His addition will bring experience to the Jackrabbits, who will be looking to get back to the NCAA tournament under first year coach T.J. Otzelberger, who took over for Scott Nagy when the longtime South Dakota State coach left for Wright State after taking South Dakota State to three NCAA tournaments in five years. As an Iowa State assistant, Otzelberger recruited another Northern Illinois graduate transfer, Darrell Bowie, to the Cyclones earlier this year.
While the commitment of Orris won’t be a game-changer for the Jackrabbits, he is a former high-major player and evidence that Otzelberger, who spent three years watching Fred Hoiberg turn Iowa State into Transfer U, and South Dakota State will be mining the transfer market as a means to sustain what Nagy built in Brookings.
You might think that new UNLV head coach Marvin Menzies has the toughest rebuilding job of anyone in college basketball this season, and you wouldn’t necessarily be wrong.
He took over a program that had all of two players left on scholarship at the time, that was broke, that has so much in-fighting between the athletic director and the board that approved his contract that Menzies was left in limbo waiting to hear if they were actually going to pay him what they said they would pay him.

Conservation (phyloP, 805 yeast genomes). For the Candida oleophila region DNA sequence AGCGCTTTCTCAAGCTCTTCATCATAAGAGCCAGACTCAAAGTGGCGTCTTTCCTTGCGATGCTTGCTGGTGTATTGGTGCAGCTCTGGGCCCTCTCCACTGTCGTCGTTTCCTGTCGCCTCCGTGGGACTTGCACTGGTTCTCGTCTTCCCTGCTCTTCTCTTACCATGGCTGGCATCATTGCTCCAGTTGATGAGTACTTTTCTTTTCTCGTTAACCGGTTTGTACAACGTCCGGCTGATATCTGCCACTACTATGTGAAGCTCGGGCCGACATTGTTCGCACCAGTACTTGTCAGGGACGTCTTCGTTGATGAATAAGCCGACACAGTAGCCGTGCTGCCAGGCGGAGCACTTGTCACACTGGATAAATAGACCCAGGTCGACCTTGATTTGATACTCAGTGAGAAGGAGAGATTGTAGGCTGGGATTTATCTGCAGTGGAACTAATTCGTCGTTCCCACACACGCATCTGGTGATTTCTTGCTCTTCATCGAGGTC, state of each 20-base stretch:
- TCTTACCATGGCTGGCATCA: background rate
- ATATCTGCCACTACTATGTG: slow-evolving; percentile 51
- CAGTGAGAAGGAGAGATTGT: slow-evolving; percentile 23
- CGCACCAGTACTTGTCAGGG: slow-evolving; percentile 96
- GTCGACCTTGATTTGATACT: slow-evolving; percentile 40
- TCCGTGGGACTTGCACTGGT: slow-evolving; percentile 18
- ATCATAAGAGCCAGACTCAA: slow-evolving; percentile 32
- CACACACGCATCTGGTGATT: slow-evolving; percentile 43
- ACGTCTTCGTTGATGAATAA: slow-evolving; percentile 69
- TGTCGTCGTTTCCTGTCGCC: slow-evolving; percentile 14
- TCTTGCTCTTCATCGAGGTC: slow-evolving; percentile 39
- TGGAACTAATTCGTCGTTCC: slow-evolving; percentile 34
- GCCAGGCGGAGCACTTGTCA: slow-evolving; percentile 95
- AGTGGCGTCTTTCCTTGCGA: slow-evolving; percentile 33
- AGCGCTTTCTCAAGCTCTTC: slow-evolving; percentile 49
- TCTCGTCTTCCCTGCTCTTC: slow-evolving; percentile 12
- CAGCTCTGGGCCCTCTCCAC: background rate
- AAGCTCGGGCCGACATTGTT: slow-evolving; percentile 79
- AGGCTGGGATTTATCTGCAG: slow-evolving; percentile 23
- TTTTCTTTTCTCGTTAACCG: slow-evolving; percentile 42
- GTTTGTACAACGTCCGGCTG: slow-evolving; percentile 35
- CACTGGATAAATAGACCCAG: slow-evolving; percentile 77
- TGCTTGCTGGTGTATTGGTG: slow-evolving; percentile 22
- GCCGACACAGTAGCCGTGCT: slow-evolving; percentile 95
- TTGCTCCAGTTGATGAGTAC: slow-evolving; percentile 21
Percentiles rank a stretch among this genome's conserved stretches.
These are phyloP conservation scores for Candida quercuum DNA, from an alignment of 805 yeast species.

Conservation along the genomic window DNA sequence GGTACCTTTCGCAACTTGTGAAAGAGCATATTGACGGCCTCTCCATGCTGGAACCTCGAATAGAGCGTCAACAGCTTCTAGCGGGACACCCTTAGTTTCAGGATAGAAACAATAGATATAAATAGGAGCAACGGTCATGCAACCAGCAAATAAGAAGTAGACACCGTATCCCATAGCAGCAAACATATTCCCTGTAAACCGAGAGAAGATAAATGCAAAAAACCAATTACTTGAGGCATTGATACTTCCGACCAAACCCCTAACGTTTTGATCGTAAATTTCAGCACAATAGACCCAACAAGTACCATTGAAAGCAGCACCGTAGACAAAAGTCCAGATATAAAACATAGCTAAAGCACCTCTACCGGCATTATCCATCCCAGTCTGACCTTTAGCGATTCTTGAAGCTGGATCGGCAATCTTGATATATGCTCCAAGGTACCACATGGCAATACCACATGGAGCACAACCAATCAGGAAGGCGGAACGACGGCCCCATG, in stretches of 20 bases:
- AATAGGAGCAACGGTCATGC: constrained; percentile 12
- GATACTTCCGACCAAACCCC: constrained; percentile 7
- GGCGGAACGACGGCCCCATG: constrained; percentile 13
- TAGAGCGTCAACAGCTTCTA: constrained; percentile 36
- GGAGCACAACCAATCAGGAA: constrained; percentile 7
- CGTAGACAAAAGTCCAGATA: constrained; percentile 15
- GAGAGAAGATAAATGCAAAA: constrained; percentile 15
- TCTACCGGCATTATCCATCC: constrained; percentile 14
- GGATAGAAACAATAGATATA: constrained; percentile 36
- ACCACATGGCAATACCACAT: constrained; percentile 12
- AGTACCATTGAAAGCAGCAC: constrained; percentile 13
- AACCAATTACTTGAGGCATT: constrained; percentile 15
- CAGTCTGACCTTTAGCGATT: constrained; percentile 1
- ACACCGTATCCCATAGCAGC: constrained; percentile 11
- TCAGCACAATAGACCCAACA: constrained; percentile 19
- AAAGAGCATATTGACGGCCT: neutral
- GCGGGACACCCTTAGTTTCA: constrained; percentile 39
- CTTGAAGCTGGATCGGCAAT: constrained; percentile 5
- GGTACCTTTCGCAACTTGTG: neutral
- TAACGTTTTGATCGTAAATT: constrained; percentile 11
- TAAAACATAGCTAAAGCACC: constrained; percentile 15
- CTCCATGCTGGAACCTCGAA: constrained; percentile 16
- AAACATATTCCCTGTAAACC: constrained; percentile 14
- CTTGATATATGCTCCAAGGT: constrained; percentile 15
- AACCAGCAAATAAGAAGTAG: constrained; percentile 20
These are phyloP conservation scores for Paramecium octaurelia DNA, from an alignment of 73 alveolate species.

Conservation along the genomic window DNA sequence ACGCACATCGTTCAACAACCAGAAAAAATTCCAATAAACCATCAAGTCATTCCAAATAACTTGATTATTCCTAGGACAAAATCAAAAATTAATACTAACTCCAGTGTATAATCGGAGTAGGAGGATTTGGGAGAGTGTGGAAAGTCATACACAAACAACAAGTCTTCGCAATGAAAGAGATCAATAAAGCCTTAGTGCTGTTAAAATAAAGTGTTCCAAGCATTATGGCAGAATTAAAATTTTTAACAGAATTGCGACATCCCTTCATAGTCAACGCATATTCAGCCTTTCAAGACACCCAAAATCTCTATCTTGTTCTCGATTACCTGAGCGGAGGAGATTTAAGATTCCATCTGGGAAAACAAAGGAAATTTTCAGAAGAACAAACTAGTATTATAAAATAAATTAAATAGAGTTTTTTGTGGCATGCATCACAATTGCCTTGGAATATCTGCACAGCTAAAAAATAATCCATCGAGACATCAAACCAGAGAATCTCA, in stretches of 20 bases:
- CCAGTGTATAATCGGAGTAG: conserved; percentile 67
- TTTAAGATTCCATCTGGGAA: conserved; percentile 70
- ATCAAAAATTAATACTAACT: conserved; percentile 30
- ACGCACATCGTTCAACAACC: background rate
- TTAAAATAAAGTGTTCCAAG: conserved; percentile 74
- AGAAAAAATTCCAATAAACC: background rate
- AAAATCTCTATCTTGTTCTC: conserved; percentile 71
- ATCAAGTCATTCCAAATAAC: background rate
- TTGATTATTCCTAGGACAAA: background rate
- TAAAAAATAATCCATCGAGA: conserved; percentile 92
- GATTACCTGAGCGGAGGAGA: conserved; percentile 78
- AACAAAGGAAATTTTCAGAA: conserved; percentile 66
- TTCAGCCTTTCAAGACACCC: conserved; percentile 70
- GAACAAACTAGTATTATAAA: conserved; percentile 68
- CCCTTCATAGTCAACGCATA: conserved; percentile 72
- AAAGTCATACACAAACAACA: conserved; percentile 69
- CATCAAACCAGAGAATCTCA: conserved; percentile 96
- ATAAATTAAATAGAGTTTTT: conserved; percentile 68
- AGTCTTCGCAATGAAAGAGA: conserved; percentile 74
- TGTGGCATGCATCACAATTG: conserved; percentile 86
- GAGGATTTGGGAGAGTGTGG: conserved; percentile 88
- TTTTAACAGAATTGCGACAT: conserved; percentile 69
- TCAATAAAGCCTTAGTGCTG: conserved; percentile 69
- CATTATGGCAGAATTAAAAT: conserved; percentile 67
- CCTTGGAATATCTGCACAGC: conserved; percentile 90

They eventually did, Menzies eventually got some more players and he’s on his way to trying to make the Runnin’ Rebels relevant again.
That’s a bad spot to be in, but whoever ends up getting the Delaware job — the only job in the country that’s yet to be filled — may in a tougher spot.
Because we’re already into May, and not only are the Blue Hens still without a head coach, they haven’t even hired an AD to hire the head coach yet. That’s a problem because, as of this very moment, Delaware has just five scholarship players left on the roster and no guarantee that the departures are overwith.
Four players have transferred out of the program, including the team’s leading scorer Kory Holden and, as of today, their third-leading scorer Cazmon Hayes. Their leading returning scorer right now is Anthony Mosely, who averaged just 9.7 points last season.
And this is for a team that went 2-16 in a down-CAA and won just seven games all year long.
Whoever eventually ends up with the Delaware job is going to have their work cut out for them.